After some discussion, they put out an invitation for me to be their pastor. However, when Fetler was asked to release me from my work at Revival House, he refused. He needed me, he said. How narrow minded we all were in those days. I was denounced to Fetler for praying on one knee instead of two like the others: Brother Tarziers does not kneel properly! When confronted, I asked Fetler where in the Bible is a kneeling position prescribed, and how much does the Bible say the knees should be bent? And, by the way, what about the hands, how should they be held? Fetler dropped the matter.

I was happy to serve at the Bethlehem Baptist Church in Liepaja. I was especially pleased at the availability of good-looking young women. I was rather handsome myself, with wavy blond hair curling around the collar. The girls liked me, except one who sang alto in the choir. She did not welcome my attentions. I thought, who cares, there are plenty of cute young things to choose from. The girls were quite eager to respond to our appeals to decide for Christ, and this in turn appealed to our egos. How much sincerity there was in their faith, I cannot guess. But, who knows—God’s Hand works in strange ways.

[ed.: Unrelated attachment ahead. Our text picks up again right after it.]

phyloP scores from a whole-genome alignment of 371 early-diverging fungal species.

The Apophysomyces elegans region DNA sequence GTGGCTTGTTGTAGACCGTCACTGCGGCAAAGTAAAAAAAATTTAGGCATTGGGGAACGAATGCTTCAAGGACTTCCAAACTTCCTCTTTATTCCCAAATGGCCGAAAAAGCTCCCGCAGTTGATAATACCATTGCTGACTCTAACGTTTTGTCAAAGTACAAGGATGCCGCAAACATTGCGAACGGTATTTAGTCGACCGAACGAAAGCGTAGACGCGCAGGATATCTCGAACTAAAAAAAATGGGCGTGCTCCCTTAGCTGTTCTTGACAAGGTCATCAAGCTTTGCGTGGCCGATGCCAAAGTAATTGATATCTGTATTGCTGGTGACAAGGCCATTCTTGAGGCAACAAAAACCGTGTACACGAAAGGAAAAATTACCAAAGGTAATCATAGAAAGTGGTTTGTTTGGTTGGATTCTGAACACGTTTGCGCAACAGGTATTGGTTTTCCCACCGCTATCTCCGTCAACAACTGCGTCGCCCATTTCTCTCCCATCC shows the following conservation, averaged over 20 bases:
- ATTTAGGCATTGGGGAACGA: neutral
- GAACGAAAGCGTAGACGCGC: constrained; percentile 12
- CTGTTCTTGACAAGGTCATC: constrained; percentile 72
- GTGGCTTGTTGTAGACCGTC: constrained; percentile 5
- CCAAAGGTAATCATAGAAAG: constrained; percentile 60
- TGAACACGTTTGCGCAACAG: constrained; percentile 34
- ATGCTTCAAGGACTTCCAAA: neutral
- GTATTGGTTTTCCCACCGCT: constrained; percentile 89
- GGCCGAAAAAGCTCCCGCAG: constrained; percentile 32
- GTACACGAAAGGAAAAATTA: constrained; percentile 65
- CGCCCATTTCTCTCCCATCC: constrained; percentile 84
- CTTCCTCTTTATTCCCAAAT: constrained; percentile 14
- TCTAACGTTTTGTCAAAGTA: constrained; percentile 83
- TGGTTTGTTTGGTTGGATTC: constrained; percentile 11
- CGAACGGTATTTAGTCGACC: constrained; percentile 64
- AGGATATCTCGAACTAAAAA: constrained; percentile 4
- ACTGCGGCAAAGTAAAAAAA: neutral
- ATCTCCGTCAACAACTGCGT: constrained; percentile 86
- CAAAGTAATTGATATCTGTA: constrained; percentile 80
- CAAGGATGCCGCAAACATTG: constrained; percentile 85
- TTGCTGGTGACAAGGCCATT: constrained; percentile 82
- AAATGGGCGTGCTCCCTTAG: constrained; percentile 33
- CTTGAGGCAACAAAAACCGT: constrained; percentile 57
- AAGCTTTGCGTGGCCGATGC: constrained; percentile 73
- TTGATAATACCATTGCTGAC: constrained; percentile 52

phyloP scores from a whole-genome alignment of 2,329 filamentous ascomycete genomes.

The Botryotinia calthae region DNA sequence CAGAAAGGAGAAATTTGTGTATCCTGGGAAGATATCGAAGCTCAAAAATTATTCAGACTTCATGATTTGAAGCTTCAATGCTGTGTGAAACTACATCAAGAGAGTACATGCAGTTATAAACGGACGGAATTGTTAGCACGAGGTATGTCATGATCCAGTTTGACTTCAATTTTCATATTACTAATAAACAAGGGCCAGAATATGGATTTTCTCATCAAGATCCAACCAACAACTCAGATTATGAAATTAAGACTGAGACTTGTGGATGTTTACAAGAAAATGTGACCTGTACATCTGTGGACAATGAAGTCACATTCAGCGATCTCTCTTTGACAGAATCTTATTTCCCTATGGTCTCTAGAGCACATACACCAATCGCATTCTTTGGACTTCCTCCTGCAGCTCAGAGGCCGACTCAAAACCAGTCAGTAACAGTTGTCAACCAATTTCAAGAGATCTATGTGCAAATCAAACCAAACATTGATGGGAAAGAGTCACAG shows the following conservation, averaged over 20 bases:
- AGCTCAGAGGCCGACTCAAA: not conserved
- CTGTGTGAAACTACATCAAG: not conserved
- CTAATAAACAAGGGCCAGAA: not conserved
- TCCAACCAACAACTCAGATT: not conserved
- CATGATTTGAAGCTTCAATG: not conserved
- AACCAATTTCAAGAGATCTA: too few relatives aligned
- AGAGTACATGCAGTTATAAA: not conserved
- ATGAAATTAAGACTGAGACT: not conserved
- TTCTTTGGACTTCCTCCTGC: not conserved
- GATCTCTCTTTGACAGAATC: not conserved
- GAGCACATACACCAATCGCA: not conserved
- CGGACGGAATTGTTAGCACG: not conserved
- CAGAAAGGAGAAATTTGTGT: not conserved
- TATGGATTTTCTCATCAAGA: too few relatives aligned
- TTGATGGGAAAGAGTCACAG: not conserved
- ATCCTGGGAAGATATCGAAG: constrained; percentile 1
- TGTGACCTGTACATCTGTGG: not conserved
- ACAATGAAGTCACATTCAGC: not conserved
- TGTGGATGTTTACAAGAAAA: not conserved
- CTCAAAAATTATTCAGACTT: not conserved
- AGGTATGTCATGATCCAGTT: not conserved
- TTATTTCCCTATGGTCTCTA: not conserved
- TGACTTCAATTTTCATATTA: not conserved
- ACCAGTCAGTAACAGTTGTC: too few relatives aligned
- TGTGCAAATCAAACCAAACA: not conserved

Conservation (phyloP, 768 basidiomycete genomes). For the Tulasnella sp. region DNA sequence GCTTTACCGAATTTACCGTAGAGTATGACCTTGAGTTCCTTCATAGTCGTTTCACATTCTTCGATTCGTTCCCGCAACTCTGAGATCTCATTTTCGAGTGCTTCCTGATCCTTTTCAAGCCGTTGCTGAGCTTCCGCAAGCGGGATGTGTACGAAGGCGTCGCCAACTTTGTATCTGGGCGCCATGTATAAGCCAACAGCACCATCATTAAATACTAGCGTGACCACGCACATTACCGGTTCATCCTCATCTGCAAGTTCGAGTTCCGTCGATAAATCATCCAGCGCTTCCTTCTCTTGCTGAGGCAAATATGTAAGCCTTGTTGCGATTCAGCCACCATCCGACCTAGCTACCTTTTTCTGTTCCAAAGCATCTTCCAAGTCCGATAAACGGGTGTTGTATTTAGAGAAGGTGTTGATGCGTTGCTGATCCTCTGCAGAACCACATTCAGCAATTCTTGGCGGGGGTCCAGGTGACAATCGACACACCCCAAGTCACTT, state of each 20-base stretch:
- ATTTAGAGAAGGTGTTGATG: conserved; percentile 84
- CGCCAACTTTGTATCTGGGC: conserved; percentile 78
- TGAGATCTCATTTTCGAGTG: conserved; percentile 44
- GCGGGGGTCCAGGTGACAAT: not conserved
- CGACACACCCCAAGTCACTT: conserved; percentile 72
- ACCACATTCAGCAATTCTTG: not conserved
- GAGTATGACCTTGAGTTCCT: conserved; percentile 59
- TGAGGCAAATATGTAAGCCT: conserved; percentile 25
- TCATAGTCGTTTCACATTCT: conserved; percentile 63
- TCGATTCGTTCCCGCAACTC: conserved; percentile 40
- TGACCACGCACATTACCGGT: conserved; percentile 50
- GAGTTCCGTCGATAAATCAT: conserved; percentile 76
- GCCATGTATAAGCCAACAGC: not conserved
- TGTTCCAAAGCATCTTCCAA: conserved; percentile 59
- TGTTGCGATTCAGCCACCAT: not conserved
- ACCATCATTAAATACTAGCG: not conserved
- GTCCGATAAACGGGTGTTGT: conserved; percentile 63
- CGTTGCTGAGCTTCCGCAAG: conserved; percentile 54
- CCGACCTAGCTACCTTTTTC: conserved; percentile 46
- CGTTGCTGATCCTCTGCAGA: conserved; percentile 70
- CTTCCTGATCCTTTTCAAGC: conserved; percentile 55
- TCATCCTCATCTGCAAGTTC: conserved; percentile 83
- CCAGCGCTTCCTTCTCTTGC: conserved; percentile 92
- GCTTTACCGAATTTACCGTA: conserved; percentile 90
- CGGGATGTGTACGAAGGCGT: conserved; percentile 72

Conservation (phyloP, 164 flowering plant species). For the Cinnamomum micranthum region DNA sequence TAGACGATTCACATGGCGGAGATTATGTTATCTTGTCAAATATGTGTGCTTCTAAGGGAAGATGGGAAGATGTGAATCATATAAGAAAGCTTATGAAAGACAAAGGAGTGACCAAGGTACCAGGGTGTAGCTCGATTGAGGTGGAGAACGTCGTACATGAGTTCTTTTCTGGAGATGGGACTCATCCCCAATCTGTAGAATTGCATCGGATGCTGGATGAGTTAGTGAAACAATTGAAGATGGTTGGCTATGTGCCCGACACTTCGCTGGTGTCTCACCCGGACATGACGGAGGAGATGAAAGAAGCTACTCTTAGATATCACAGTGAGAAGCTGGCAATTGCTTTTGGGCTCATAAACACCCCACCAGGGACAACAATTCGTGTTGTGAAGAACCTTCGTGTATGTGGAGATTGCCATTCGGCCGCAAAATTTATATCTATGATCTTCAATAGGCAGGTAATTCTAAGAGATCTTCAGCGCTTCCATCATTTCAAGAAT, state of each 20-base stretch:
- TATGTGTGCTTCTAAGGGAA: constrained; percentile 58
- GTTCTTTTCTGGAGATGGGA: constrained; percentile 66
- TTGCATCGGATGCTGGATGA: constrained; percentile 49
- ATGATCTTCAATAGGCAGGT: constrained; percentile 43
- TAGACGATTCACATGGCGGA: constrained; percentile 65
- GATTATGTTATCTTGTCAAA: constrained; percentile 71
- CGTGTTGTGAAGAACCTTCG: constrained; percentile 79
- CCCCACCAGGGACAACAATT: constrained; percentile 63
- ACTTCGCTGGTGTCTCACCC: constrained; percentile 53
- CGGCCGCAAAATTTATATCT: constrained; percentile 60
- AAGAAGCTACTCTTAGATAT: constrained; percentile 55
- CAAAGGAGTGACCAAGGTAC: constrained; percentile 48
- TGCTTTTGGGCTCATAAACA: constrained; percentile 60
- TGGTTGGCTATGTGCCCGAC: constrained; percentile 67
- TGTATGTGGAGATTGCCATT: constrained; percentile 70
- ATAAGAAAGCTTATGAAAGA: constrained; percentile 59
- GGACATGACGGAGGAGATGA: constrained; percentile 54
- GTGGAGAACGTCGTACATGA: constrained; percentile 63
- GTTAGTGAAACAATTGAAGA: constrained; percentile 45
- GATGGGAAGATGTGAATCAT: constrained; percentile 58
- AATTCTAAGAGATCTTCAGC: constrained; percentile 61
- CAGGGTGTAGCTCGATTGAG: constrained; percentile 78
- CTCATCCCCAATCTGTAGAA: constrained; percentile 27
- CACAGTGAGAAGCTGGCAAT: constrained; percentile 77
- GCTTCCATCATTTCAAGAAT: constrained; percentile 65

Pastor Charles Grickman was in charge of the Russian language services. He was a Russian-born Latvian, from the Novgorod Latvian colony south of Leningrad. This was a flourishing colony established before World War I. The climate was similar to that of Latvia and the soil very fertile. They became quite wealthy, but the communist revolution liquidated the colony and forbade all religious activities. No church is left there today. During German occupation in World War II, families that had survived moved back to Latvia. A couple of these joined the Golgotha Church, including the Grickmans.